Canadian veterans honoured during 100th anniversary Remembrance Day ceremony

'It's just mind boggling what they went up with': RCAF navigator Bob Middleton

Left to right: Reporter Bobby Hristova, veterans Bob Middleton and Mort Lightstone, and reporter Claire Floody sing O Canada during the Remembrance Day assembly. Courtesy Story Arts Centre Facebook

Veteran Flying Officer Bob Middleton remembers his days as a navigator inside a heavy bomber aircraft during the Second World War with a lasting sense of anxiety and fondness.

Middleton, along with his six crew mates, were members of RAF Bomber Command. They belonged to No. 6 Group, a Canadian heavy bomber squadron based out of Yorkshire, England. Now 95 years old, he is the only remaining member of his crew.

Middleton was one of the veterans being honoured Friday at Centennial College’s Story Arts Centre at this year’s Remembrance Day event.

During the war, Middleton flew 10 missions on Halifax heavy bombers and 23 missions on Lancaster heavy bombers between 1943-45. The objective was to destroy German targets in Europe and to help win the war for the allied forces.

Middleton said that he had to separate himself from his job as an airman with the reality of his missions: bombing German cities and military targets and often killing or wounding civilians in the process.

“It really wasn’t personal,” Middleton told the audience. “You were looking at things. Aircraft, cities, marshalling yards. I think it actually protects your mind from going crazy about what you are doing.”

As a young airman flying missions over Europe, he quickly understood the dangers of the job.

“They would lose one (aircraft), we would lose one. They would lose three, we would lose three. That really makes you stop and think, ‘Hey, this job is dangerous,’ but you signed on the dotted line in Toronto. You signed a mortgage. And you hope they don’t collect,” he said.

No. 6 Group would fly over 271,981 hours, drop 126,122 pounds of explosives and lose 814 aircraft on various missions throughout the war.

Middleton expressed his admiration of and bewilderment towards the veteran airmen and pilots who came before him and flew planes during the First World War.

“It’s just mind-boggling with what they went up with. But they loved to fly. Like every minute in the air is unbelievable,” Middleton said, referring to the original bi-planes that were first used in the First World War.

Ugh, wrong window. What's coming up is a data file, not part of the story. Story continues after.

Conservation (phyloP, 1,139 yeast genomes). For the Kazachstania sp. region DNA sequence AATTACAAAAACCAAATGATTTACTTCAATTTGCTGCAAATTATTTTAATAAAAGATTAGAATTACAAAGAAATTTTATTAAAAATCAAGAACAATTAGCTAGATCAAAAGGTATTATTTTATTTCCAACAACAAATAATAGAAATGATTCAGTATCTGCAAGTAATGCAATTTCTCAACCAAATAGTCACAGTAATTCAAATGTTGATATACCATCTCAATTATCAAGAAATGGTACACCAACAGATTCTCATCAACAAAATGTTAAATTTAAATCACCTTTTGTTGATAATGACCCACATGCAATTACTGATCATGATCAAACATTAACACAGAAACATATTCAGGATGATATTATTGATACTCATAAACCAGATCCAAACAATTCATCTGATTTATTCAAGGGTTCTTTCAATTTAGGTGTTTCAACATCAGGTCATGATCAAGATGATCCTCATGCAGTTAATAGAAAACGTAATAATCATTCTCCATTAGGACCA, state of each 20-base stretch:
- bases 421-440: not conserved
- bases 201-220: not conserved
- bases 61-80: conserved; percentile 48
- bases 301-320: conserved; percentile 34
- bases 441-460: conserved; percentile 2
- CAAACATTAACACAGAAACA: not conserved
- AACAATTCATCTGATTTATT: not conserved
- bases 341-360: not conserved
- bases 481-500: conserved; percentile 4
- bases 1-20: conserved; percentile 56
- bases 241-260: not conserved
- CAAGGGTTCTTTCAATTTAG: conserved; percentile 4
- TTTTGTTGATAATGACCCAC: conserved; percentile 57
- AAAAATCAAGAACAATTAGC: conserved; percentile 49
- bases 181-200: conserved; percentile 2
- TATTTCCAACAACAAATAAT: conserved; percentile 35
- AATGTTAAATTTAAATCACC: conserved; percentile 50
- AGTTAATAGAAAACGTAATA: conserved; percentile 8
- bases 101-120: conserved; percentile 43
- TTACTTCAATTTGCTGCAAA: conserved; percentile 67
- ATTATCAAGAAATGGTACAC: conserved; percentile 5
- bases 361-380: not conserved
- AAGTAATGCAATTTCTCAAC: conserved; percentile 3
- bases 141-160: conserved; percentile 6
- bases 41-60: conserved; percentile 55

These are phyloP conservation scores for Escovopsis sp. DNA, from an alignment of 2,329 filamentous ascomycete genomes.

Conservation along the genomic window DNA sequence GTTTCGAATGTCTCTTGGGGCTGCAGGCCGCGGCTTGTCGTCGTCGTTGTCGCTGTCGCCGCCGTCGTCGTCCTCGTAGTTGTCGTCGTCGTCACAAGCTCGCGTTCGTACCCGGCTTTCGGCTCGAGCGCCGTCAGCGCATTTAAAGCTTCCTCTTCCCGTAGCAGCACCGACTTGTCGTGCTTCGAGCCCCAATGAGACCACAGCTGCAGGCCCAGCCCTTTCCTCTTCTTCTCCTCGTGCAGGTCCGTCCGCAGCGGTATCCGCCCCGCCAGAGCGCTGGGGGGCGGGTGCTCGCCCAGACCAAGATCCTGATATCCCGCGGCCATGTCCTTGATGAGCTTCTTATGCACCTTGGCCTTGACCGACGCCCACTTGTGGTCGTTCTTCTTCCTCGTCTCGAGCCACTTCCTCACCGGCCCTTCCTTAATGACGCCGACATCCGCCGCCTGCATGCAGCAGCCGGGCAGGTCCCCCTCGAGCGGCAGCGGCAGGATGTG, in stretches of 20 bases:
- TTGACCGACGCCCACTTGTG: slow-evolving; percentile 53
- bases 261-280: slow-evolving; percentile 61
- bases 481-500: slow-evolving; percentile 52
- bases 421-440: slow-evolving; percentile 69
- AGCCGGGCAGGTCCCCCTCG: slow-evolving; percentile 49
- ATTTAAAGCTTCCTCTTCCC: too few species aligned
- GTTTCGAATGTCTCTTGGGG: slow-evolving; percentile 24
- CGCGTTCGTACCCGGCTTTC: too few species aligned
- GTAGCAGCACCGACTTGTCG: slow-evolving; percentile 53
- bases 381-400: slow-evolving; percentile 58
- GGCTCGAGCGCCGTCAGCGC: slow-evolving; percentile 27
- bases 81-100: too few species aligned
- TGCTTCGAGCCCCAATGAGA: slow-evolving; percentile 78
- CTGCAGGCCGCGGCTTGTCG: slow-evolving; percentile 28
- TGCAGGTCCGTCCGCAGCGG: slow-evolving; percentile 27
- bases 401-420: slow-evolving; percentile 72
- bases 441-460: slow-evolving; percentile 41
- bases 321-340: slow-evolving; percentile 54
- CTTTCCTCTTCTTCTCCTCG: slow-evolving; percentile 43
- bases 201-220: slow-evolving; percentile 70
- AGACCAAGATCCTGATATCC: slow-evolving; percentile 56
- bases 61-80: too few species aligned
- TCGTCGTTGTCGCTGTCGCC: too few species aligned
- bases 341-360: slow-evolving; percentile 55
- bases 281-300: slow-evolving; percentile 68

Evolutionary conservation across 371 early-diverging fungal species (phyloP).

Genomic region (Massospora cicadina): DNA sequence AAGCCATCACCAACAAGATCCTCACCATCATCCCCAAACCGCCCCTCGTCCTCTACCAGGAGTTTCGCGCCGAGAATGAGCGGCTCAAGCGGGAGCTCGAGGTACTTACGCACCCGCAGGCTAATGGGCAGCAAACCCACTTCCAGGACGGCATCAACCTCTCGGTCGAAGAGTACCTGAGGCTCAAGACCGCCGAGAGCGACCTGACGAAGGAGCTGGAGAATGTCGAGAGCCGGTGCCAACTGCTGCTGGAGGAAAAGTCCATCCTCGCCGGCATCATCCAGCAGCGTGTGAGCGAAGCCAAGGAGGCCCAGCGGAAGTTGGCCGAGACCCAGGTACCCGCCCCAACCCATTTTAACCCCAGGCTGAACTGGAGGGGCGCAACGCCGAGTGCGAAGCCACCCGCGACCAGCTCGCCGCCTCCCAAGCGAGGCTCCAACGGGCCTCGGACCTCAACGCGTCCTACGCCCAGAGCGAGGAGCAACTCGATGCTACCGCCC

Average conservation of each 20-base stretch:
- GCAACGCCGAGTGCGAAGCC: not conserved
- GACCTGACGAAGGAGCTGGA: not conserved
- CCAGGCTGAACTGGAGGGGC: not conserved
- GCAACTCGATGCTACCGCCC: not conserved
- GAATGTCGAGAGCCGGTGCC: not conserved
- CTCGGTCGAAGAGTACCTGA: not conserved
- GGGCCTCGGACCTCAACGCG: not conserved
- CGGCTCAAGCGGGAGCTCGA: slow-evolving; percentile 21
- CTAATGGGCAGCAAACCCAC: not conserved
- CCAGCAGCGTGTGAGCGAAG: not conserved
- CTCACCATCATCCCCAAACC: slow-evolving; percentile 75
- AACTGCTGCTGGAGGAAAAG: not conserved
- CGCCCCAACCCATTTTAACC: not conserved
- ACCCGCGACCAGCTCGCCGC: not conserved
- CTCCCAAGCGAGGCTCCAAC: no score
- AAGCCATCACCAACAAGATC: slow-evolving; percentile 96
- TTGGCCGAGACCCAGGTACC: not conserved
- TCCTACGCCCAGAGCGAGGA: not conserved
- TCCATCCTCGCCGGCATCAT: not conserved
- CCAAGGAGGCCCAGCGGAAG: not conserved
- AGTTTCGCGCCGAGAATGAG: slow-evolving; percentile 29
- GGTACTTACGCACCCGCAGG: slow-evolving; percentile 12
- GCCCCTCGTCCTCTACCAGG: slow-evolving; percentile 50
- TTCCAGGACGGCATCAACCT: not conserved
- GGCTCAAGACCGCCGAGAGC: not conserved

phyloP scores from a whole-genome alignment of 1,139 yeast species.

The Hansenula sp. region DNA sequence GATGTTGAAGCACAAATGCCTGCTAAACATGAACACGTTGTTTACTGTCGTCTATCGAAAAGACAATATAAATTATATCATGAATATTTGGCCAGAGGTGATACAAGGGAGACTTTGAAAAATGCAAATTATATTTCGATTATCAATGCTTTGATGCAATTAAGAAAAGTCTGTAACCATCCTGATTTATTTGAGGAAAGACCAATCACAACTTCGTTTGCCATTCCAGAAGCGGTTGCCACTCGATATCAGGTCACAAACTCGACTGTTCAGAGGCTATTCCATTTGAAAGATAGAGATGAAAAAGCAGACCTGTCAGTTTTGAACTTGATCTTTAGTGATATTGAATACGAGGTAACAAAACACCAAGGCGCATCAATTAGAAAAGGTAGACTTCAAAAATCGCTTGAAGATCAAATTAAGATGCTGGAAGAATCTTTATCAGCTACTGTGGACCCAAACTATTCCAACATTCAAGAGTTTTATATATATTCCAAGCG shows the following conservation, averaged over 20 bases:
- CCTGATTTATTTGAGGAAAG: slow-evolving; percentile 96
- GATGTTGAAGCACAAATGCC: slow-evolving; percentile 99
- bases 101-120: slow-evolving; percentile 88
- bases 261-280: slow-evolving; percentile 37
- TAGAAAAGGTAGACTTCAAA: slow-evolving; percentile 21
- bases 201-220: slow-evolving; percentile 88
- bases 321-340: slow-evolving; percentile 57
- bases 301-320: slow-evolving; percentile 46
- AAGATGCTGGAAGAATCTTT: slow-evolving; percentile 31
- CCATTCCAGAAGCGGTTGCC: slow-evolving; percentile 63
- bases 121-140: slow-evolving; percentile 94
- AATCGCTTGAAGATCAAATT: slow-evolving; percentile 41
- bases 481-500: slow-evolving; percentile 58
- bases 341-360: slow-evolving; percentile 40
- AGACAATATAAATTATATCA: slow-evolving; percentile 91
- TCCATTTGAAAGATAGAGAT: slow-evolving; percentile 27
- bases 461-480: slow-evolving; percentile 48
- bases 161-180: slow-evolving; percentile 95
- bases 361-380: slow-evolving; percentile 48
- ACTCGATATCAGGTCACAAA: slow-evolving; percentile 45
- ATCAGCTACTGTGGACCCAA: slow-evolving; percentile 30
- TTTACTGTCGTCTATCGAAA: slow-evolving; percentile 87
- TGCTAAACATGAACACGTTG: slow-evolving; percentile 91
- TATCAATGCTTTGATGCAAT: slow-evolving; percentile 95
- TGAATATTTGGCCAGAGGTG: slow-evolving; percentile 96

Barbara Trendos, author of the book “Survival”, also attended this year’s ceremony at the Carlaw Avenue campus in East York. Her book recounts the harrowing story of her father, Flight Lieutenant Albert Wallace, currently 98 years old. Wallace was unable to attend the event, for health reasons.

Wallace was an air force gunner on board a Halifax heavy bomber which was shot down in 1943. He was taken as a PoW for the remainder of the war.

He then participated in what became known as “The Great Escape”.  This was an attempt by hundreds of soldiers to escape from a German prison camp –Stalag Luft III in Poland- by secretly digging tunnels.

To build the tunnels, they had to get rid of the evidence.

“He was a penguin. Which is one of the guys who would disperse sand,” Trendos said, describing her father’s role in the escape.

Penguins were the prisoners who would carry the dirt out of the tunnels in their pants and scatter the sand on the ground so the guards would not catch on to the operation.

“They got a shoulder tap when it was time, because it was all very controlled and very secret. So he would go and get loaded up with sand and have to go and disperse it,” she said.

Seventy-six men managed to escape. Three made it to England. The rest were caught: twenty-three were sent back to prison while fifty were executed on Hitler’s order.

Trendos said she was amazed by the courage veterans like her father and Bob Middleton displayed during their service.

“Veterans all did so much, and they did it willingly. No one had to conscript them to the military,” she said.

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Posted: Nov 9 2018 7:52 am
Filed under: News